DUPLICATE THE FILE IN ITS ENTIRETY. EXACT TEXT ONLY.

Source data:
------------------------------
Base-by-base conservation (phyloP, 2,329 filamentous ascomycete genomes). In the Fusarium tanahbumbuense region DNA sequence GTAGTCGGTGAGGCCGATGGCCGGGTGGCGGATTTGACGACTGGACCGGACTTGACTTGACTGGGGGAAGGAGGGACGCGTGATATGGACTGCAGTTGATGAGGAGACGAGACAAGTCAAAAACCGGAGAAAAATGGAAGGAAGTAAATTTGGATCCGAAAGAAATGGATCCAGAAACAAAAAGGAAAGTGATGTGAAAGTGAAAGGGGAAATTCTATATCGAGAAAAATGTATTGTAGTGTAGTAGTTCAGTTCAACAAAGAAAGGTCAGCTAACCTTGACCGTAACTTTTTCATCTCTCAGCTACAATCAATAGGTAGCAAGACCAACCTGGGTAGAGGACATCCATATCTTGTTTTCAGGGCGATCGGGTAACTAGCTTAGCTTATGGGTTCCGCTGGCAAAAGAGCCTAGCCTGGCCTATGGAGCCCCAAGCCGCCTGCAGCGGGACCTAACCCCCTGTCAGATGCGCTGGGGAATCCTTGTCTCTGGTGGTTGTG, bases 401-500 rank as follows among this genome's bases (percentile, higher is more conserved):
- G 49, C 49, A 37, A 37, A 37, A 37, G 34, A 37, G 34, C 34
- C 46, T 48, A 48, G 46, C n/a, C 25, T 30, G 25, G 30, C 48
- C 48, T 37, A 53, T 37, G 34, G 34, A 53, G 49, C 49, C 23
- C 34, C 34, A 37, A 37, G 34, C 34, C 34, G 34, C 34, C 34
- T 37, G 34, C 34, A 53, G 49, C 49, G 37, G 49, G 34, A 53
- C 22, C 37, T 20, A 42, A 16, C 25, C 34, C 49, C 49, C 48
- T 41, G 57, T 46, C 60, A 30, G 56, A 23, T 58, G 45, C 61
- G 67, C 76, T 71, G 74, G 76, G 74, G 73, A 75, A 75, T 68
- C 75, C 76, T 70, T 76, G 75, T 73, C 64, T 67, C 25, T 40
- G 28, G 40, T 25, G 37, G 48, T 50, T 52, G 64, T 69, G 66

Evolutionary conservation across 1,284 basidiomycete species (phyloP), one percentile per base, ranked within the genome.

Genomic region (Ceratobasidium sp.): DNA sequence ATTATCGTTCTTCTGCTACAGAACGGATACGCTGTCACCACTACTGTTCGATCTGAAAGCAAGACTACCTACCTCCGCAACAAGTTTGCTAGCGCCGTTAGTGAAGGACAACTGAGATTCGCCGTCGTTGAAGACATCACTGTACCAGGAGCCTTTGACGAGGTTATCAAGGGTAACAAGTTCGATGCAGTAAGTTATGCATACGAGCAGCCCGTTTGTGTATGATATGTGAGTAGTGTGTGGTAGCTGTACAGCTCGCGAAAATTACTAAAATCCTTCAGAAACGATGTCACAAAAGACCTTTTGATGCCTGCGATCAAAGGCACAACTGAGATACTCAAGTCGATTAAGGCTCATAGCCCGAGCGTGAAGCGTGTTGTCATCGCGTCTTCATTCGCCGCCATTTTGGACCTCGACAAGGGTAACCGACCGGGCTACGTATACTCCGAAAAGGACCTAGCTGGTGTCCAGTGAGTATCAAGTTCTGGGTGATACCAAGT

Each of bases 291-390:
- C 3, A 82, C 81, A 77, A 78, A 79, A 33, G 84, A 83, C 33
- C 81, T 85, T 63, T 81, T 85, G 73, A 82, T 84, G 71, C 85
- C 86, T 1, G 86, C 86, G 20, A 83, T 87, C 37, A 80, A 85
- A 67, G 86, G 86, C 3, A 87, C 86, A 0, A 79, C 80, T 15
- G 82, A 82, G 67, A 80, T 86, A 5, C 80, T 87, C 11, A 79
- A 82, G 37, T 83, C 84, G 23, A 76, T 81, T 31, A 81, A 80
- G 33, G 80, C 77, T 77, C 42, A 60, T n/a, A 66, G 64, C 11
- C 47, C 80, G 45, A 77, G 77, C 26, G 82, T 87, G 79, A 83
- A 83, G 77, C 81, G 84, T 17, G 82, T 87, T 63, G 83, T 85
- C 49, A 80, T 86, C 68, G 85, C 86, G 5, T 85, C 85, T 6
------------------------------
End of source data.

Base-by-base conservation (phyloP, 2,329 filamentous ascomycete genomes). In the Fusarium tanahbumbuense region DNA sequence GTAGTCGGTGAGGCCGATGGCCGGGTGGCGGATTTGACGACTGGACCGGACTTGACTTGACTGGGGGAAGGAGGGACGCGTGATATGGACTGCAGTTGATGAGGAGACGAGACAAGTCAAAAACCGGAGAAAAATGGAAGGAAGTAAATTTGGATCCGAAAGAAATGGATCCAGAAACAAAAAGGAAAGTGATGTGAAAGTGAAAGGGGAAATTCTATATCGAGAAAAATGTATTGTAGTGTAGTAGTTCAGTTCAACAAAGAAAGGTCAGCTAACCTTGACCGTAACTTTTTCATCTCTCAGCTACAATCAATAGGTAGCAAGACCAACCTGGGTAGAGGACATCCATATCTTGTTTTCAGGGCGATCGGGTAACTAGCTTAGCTTATGGGTTCCGCTGGCAAAAGAGCCTAGCCTGGCCTATGGAGCCCCAAGCCGCCTGCAGCGGGACCTAACCCCCTGTCAGATGCGCTGGGGAATCCTTGTCTCTGGTGGTTGTG, bases 401-500 rank as follows among this genome's bases (percentile, higher is more conserved):
- G 49, C 49, A 37, A 37, A 37, A 37, G 34, A 37, G 34, C 34
- C 46, T 48, A 48, G 46, C n/a, C 25, T 30, G 25, G 30, C 48
- C 48, T 37, A 53, T 37, G 34, G 34, A 53, G 49, C 49, C 23
- C 34, C 34, A 37, A 37, G 34, C 34, C 34, G 34, C 34, C 34
- T 37, G 34, C 34, A 53, G 49, C 49, G 37, G 49, G 34, A 53
- C 22, C 37, T 20, A 42, A 16, C 25, C 34, C 49, C 49, C 48
- T 41, G 57, T 46, C 60, A 30, G 56, A 23, T 58, G 45, C 61
- G 67, C 76, T 71, G 74, G 76, G 74, G 73, A 75, A 75, T 68
- C 75, C 76, T 70, T 76, G 75, T 73, C 64, T 67, C 25, T 40
- G 28, G 40, T 25, G 37, G 48, T 50, T 52, G 64, T 69, G 66

Evolutionary conservation across 1,284 basidiomycete species (phyloP), one percentile per base, ranked within the genome.

Genomic region (Ceratobasidium sp.): DNA sequence ATTATCGTTCTTCTGCTACAGAACGGATACGCTGTCACCACTACTGTTCGATCTGAAAGCAAGACTACCTACCTCCGCAACAAGTTTGCTAGCGCCGTTAGTGAAGGACAACTGAGATTCGCCGTCGTTGAAGACATCACTGTACCAGGAGCCTTTGACGAGGTTATCAAGGGTAACAAGTTCGATGCAGTAAGTTATGCATACGAGCAGCCCGTTTGTGTATGATATGTGAGTAGTGTGTGGTAGCTGTACAGCTCGCGAAAATTACTAAAATCCTTCAGAAACGATGTCACAAAAGACCTTTTGATGCCTGCGATCAAAGGCACAACTGAGATACTCAAGTCGATTAAGGCTCATAGCCCGAGCGTGAAGCGTGTTGTCATCGCGTCTTCATTCGCCGCCATTTTGGACCTCGACAAGGGTAACCGACCGGGCTACGTATACTCCGAAAAGGACCTAGCTGGTGTCCAGTGAGTATCAAGTTCTGGGTGATACCAAGT

Each of bases 291-390:
- C 3, A 82, C 81, A 77, A 78, A 79, A 33, G 84, A 83, C 33
- C 81, T 85, T 63, T 81, T 85, G 73, A 82, T 84, G 71, C 85
- C 86, T 1, G 86, C 86, G 20, A 83, T 87, C 37, A 80, A 85
- A 67, G 86, G 86, C 3, A 87, C 86, A 0, A 79, C 80, T 15
- G 82, A 82, G 67, A 80, T 86, A 5, C 80, T 87, C 11, A 79
- A 82, G 37, T 83, C 84, G 23, A 76, T 81, T 31, A 81, A 80
- G 33, G 80, C 77, T 77, C 42, A 60, T n/a, A 66, G 64, C 11
- C 47, C 80, G 45, A 77, G 77, C 26, G 82, T 87, G 79, A 83
- A 83, G 77, C 81, G 84, T 17, G 82, T 87, T 63, G 83, T 85
- C 49, A 80, T 86, C 68, G 85, C 86, G 5, T 85, C 85, T 6